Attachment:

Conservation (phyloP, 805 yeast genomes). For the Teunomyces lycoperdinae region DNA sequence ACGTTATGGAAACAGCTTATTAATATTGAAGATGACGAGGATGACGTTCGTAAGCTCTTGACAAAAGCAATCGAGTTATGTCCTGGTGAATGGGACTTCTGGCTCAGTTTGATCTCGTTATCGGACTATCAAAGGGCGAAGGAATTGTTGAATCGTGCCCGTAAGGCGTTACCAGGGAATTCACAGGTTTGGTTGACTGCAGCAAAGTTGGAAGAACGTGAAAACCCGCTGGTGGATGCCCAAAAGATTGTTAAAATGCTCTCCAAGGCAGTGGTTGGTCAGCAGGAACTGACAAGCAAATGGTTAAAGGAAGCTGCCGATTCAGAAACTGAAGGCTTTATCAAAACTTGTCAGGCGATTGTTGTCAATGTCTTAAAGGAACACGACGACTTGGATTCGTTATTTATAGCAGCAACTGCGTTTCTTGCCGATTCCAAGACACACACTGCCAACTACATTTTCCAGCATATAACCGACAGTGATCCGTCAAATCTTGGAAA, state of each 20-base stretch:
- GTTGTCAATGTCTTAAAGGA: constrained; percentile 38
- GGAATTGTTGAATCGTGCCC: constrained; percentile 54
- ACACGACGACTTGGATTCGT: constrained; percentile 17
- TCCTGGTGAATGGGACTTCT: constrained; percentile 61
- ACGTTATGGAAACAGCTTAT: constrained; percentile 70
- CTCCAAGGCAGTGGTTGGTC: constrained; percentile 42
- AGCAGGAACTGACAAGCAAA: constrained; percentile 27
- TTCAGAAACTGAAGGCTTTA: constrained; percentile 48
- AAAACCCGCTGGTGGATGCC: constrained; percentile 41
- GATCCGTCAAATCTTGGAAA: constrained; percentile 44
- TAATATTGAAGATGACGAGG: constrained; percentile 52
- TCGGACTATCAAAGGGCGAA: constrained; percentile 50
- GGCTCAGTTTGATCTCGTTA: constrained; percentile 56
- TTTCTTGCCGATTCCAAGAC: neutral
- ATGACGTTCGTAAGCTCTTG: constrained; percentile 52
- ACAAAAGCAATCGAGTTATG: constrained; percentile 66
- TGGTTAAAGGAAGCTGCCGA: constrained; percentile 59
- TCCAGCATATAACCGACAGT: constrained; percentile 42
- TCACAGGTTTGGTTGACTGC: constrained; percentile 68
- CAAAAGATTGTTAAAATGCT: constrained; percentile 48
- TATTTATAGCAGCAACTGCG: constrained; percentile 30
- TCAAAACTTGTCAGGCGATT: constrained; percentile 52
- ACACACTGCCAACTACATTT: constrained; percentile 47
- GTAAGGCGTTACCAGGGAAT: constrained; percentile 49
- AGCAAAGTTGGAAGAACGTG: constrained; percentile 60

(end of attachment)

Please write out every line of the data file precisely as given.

Conservation (phyloP, 805 yeast genomes). For the Teunomyces lycoperdinae region DNA sequence ACGTTATGGAAACAGCTTATTAATATTGAAGATGACGAGGATGACGTTCGTAAGCTCTTGACAAAAGCAATCGAGTTATGTCCTGGTGAATGGGACTTCTGGCTCAGTTTGATCTCGTTATCGGACTATCAAAGGGCGAAGGAATTGTTGAATCGTGCCCGTAAGGCGTTACCAGGGAATTCACAGGTTTGGTTGACTGCAGCAAAGTTGGAAGAACGTGAAAACCCGCTGGTGGATGCCCAAAAGATTGTTAAAATGCTCTCCAAGGCAGTGGTTGGTCAGCAGGAACTGACAAGCAAATGGTTAAAGGAAGCTGCCGATTCAGAAACTGAAGGCTTTATCAAAACTTGTCAGGCGATTGTTGTCAATGTCTTAAAGGAACACGACGACTTGGATTCGTTATTTATAGCAGCAACTGCGTTTCTTGCCGATTCCAAGACACACACTGCCAACTACATTTTCCAGCATATAACCGACAGTGATCCGTCAAATCTTGGAAA, state of each 20-base stretch:
- GTTGTCAATGTCTTAAAGGA: constrained; percentile 38
- GGAATTGTTGAATCGTGCCC: constrained; percentile 54
- ACACGACGACTTGGATTCGT: constrained; percentile 17
- TCCTGGTGAATGGGACTTCT: constrained; percentile 61
- ACGTTATGGAAACAGCTTAT: constrained; percentile 70
- CTCCAAGGCAGTGGTTGGTC: constrained; percentile 42
- AGCAGGAACTGACAAGCAAA: constrained; percentile 27
- TTCAGAAACTGAAGGCTTTA: constrained; percentile 48
- AAAACCCGCTGGTGGATGCC: constrained; percentile 41
- GATCCGTCAAATCTTGGAAA: constrained; percentile 44
- TAATATTGAAGATGACGAGG: constrained; percentile 52
- TCGGACTATCAAAGGGCGAA: constrained; percentile 50
- GGCTCAGTTTGATCTCGTTA: constrained; percentile 56
- TTTCTTGCCGATTCCAAGAC: neutral
- ATGACGTTCGTAAGCTCTTG: constrained; percentile 52
- ACAAAAGCAATCGAGTTATG: constrained; percentile 66
- TGGTTAAAGGAAGCTGCCGA: constrained; percentile 59
- TCCAGCATATAACCGACAGT: constrained; percentile 42
- TCACAGGTTTGGTTGACTGC: constrained; percentile 68
- CAAAAGATTGTTAAAATGCT: constrained; percentile 48
- TATTTATAGCAGCAACTGCG: constrained; percentile 30
- TCAAAACTTGTCAGGCGATT: constrained; percentile 52
- ACACACTGCCAACTACATTT: constrained; percentile 47
- GTAAGGCGTTACCAGGGAAT: constrained; percentile 49
- AGCAAAGTTGGAAGAACGTG: constrained; percentile 60